There are other methods to impute missing data using statistical techniques. However, these come with their own disadvantages. Some of them require additional extensive knowledge of phylogeny, advanced statistical techniques like structural equation modeling, or making assumptions on the generality of certain traits within the same or related taxonomic group. Therefore, we have chosen to specify when data is missing or when we used information from a closely related species to fill out the dataset so users can make their own choices in how they want to deal with missing information.

What did you do to make this dataset FAIR (Findable, Accessible, Interoperable, Reusable)? Were there any challenges you encountered during this process?

We wanted to make a dataset that was easily usable by other users and tried to follow FAIR principles as closely as possible. We were therefore looking for a way of publishing a dataset that would increase findability and would allow us to thoroughly explain its contents, uses and pitfalls. We quickly concluded that it would be best to publish the dataset next to a peer-reviewed Data Descriptor in the open access journal Scientific Data. This would help with the findability of the dataset, as well as the accessibility, as it is a purely open-access journal. We particularly liked how this journal did not set any text limitations to the Methods section, which enabled us to describe the dataset and its contents in as much detail as possible. 

To ensure interoperability, we structured the dataset in a scientifically widely used format for biological trait analysis, and we could highlight a few studies that describe a common workflow with these types of data in the Data usage section of the data descriptor. This also facilitates the reusability of the dataset as the data descriptor thoroughly explains the collection and the structure of the dataset. Since the dataset is built on species life history traits, which generally don’t change, this makes the dataset also usable for a wider range of studies not only focused on the Dutch Wadden Sea. By building an app around the database to include updates as new research comes to light, we can ensure its long-term relevance and usability while keeping older versions of the dataset available to trace back or re-do analyses when needed. 

I think the biggest challenge was the format of the data descriptor itself. It is not your general scientific article, so it was a fun challenge to write something you’re not familiar with. It really makes you think more about how you structure and describe your dataset to make it more accessible to other users.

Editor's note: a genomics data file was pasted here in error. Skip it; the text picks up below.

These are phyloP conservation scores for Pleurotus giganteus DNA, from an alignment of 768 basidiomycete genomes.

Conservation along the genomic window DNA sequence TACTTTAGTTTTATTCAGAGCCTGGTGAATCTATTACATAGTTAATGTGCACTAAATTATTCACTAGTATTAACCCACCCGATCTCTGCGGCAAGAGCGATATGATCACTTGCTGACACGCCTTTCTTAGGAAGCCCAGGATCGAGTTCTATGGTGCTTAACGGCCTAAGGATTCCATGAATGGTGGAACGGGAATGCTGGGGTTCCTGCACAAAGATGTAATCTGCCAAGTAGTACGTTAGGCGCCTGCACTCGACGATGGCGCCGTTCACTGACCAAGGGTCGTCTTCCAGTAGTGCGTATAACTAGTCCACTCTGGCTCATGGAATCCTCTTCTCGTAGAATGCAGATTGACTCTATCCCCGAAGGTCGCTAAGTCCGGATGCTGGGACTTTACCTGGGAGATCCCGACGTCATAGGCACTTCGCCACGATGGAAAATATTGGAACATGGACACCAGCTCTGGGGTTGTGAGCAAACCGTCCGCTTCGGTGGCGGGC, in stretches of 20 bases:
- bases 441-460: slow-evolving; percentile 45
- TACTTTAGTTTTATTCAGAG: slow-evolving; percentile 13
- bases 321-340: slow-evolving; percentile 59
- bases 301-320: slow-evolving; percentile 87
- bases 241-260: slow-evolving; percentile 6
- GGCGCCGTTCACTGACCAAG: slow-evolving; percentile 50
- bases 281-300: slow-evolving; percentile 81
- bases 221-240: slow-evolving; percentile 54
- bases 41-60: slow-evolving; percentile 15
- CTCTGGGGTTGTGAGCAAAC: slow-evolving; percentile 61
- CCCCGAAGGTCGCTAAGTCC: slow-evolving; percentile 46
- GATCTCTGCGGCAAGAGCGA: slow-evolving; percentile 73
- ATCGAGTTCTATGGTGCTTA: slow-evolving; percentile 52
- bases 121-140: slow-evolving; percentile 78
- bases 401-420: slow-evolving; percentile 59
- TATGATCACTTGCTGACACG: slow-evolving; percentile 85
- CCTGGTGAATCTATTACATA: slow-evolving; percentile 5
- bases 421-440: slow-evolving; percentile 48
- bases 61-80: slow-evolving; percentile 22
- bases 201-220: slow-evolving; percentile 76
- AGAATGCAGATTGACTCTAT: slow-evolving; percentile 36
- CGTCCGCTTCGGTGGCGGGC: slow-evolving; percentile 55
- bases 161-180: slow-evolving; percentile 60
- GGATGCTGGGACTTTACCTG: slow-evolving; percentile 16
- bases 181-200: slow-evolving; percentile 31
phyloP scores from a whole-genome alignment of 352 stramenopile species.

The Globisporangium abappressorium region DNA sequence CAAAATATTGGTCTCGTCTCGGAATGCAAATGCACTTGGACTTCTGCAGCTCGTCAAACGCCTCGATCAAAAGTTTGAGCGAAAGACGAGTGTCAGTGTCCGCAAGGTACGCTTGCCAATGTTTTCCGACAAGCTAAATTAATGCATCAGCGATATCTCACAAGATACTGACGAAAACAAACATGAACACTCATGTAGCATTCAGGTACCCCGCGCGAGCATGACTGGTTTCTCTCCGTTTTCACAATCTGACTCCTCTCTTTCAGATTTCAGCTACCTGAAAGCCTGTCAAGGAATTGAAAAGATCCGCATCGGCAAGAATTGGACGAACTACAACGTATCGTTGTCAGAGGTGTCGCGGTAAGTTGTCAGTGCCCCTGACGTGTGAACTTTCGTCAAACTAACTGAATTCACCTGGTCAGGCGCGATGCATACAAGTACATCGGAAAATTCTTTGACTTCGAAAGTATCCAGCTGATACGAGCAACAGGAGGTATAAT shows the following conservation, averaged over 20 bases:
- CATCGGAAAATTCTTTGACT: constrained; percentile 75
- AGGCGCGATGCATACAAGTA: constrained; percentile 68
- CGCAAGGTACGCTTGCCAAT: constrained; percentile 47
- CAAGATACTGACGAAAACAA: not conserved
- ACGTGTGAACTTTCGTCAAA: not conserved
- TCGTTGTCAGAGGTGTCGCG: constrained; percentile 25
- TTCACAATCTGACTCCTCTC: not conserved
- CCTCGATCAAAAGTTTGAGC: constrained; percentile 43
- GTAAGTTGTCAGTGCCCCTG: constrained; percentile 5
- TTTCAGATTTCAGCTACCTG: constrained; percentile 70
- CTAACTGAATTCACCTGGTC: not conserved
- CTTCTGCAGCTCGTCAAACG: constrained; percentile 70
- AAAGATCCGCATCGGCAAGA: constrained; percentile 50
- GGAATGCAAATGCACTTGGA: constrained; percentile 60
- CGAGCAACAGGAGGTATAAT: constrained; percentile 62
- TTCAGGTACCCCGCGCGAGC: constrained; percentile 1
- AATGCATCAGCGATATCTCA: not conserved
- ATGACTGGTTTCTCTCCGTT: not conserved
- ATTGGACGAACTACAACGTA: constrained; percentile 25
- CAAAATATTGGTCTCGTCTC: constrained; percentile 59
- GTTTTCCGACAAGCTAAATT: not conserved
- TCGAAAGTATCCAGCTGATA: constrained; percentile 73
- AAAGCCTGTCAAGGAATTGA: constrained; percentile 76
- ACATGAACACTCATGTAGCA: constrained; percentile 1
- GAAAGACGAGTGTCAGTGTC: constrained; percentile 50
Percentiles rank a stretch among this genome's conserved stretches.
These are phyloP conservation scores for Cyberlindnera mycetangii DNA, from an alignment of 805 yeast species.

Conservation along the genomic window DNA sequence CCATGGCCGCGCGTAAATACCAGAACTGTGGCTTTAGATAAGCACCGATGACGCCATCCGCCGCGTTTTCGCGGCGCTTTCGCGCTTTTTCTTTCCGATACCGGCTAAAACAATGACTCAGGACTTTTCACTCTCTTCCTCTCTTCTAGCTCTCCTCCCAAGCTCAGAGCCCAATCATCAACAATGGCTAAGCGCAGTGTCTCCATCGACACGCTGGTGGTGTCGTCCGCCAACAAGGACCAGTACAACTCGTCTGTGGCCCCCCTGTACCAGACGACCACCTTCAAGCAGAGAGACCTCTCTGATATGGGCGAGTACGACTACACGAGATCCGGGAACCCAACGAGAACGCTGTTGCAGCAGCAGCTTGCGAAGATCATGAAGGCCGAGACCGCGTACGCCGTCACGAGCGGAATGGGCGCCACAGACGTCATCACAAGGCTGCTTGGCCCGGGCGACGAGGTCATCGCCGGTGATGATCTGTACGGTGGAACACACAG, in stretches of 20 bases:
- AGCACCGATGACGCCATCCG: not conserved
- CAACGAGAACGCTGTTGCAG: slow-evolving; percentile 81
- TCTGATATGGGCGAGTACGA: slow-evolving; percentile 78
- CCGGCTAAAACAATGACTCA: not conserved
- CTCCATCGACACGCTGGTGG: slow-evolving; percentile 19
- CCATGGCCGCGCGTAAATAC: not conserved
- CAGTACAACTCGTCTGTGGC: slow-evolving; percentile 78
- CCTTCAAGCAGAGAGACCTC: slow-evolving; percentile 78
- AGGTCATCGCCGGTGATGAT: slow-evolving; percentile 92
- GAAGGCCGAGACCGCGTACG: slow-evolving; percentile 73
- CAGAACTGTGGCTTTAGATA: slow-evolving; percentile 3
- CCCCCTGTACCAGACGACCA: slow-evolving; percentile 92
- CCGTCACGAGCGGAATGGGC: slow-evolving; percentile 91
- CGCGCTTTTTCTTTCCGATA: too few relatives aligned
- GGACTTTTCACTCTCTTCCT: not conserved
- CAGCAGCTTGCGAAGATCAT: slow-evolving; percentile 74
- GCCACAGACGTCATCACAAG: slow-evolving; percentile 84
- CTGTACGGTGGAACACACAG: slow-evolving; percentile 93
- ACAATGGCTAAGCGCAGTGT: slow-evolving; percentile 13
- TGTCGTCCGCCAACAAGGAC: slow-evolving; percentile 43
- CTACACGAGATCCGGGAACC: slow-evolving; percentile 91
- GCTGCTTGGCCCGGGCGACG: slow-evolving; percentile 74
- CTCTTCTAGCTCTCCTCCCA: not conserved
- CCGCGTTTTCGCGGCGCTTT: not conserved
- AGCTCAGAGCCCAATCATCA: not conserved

In what ways has using DataverseNL as the repository of choice contributed to the accessibility and discoverability of your dataset?

We chose the DataverseNL repository as we generally always use this repository for data archival when publishing articles. The repository gives you a unique Digital Object Identifier (DOI) for the dataset, which can be used to cite the dataset directly and increase findability when used by others. 

The dataset is presented as dynamic and periodically updated. How do you manage updates to the dataset, and what measures are in place to ensure its long-term applicability and relevance?

We have designed and created a Shiny app that hosts the dataset and can be updated with new versions whenever necessary. This Shiny app is hosted on a university web server and contains the metadata relevant to the dataset. This Shiny app allows for dynamic searching of the dataset, and the dataset can be downloaded as a CSV or Excel file from this app. This app allows users to select and download the latest version of the dataset or a previous version for reproducibility of analysis.

The dataset currently includes 235 species, but many more can be included. In addition, more traits can be included in the dataset if necessary for different types of analysis. This allows the Shiny app to be a central hub for distributing a standardised dataset. Other researchers can add their taxa to the dataset by sending us the data and references, which will then be included in the next update. We are also finding more taxa in our own sampling campaigns, which we are also adding to the dataset. This way, the dataset is continuously evolving. 

We have already been contacted by several other researchers who had additions to the dataset or knew of literature containing information that we had not found yet. In doing so, we ensure that the dataset is not only applicable to our own study areas and species but also on a larger geographical scale and that new information can be included in the dataset as new research comes to light. 

Useful links

The UG’s Digital Competence Centre supports UG researchers throughout the entire research (data) life cycle, from grant proposal to FAIR data archiving.

An overview of the support available at the UG for staff members who want to engage in open science practices. These practices (and the support) include open access, FAIR data, open education, public engagement and more.


Meijer, K.J., Gusmao, J.B., Bruil, L. et al. The seafloor from a trait perspective. A comprehensive life history dataset of soft sediment macrozoobenthos. Sci Data 10, 808 (2023).

About the author

Alba Soares Capellas

Communications Officer at the UG Digital Competence Centre (UG DCC)